A charity sets a goal to provide fresh, clean water to communities in Africa. How should it achieve this end? One way would be to send out thousands of bottles of water. The other would be to build wells in these communities and teach locals the skills to build more. We don’t even have to think about the options: we know that building wells is the right choice. This is because we understand the power of infrastructure and the right skills when it comes to something as life and death as water. The short-term option seems ludicrous by comparison.
Now contrast education. The goal is to help students achieve higher grades. The short-term option would be to buy new learning resources, classroom technology or hire support staff. The long-term option would be to invest in the school’s systems and infrastructure so that staff can complete their jobs to a higher standard and become more efficient. Like the bottled water example, the option of learning resources, technology and support staff requires a constant stream of money to ensure it continues to achieve the outcome. The second option requires greater investment in the short-term, but once established, will create a culture of excellence and cost less to maintain.
Strangely, it is easier for most people to see the disparity between the two options in the charity analogy than in this second example. No charity in its right mind would send bottled water en masse rather than build a well! So, why is it harder to picture what long-term investment looks like for a school, and to justify choosing this over better-known methods?
The sad truth is that there is no clear picture for those within education of what it means to invest long term. All the most popular initiatives intended to boost attainment are focused on the here and now. Even if a school had the urge to buck this trend, how would it go about it?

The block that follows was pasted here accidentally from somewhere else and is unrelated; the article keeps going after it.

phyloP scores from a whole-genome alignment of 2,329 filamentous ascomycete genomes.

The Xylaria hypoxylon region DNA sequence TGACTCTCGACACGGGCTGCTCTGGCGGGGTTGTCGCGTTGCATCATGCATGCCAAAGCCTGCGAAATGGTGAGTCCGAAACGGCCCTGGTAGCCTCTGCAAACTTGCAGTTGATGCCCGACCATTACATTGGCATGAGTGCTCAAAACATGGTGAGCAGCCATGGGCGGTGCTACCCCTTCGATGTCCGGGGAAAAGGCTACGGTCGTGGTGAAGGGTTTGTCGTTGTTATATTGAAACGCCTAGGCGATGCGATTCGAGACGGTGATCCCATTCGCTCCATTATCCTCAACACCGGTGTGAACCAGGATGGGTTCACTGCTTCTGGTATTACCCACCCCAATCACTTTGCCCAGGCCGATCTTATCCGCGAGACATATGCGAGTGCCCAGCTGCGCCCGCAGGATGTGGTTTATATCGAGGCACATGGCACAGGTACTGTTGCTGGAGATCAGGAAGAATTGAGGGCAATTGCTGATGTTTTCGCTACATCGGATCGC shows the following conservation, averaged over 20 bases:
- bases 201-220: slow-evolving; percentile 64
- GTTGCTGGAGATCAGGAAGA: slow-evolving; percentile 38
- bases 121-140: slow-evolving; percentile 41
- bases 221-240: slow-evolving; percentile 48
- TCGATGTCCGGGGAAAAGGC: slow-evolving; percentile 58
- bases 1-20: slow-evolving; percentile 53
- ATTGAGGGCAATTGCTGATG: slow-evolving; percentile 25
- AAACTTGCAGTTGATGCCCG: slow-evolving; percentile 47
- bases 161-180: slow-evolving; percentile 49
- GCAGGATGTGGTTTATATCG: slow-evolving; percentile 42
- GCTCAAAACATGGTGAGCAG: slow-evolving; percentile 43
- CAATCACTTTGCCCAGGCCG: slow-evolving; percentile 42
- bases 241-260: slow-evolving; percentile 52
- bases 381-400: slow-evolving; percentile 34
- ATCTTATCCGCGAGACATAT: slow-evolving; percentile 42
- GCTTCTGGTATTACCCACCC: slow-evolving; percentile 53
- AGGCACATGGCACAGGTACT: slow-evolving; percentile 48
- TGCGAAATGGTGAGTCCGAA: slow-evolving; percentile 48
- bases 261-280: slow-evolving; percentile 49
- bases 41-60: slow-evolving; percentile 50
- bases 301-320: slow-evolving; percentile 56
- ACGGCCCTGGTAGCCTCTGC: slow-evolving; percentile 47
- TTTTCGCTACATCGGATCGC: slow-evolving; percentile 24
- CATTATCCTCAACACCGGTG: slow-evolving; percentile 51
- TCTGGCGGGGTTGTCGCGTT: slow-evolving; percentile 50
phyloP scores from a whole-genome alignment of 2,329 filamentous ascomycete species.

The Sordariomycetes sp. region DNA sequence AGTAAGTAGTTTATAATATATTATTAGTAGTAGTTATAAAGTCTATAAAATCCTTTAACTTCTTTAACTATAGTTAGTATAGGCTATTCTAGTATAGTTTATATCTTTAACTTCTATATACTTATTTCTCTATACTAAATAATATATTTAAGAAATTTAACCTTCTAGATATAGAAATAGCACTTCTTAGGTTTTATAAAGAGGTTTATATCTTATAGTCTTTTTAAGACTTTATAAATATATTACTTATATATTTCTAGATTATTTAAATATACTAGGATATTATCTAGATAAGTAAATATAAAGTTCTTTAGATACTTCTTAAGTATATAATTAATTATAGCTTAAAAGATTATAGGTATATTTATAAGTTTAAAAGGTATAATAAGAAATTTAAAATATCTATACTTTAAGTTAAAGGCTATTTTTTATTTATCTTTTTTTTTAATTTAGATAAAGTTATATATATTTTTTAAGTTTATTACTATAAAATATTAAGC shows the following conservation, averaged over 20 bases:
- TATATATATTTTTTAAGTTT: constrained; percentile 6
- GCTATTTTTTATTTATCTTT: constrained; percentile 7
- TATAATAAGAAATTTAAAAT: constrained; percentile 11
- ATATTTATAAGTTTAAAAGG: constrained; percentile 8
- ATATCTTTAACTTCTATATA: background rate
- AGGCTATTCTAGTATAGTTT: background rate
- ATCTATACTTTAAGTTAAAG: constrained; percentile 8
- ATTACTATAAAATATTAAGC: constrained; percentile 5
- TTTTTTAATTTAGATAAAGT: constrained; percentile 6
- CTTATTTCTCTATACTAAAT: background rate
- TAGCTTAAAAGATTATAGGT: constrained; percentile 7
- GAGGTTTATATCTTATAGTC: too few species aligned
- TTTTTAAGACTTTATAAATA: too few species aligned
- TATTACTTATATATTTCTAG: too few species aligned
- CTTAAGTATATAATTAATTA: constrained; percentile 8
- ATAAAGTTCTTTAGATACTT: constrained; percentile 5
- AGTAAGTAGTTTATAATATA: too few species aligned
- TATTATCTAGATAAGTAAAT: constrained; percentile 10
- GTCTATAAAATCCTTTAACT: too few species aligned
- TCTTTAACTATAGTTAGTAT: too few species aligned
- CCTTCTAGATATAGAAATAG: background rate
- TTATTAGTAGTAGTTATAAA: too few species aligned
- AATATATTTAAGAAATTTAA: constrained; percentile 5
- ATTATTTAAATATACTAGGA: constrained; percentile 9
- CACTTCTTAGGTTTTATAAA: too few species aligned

The underlying principle that I follow in all of my work is that in order to improve your school, you will need to focus on investing in technology for the future and ignore the temptation of the quick fix. If you have the foresight to dedicate time and money into technology that will enable you to nurture a culture of efficiency and high standards, then this will reap far more than any number of gadgets or new learning resources ever could. The needs of your students and pressures on educators are constantly shifting, and the demands you’ll face next year will be different from those of today.
If you’re not committing money to develop your school technologically, you will be left unprepared for the changes that are coming. The workload, stress levels and retention issues that schools face are equally a result of how under-developed schools are technologically as organisations as it is to do with external interference. It’s not easy to hear but schools are metaphorically relying on bottles of water instead of building wells.
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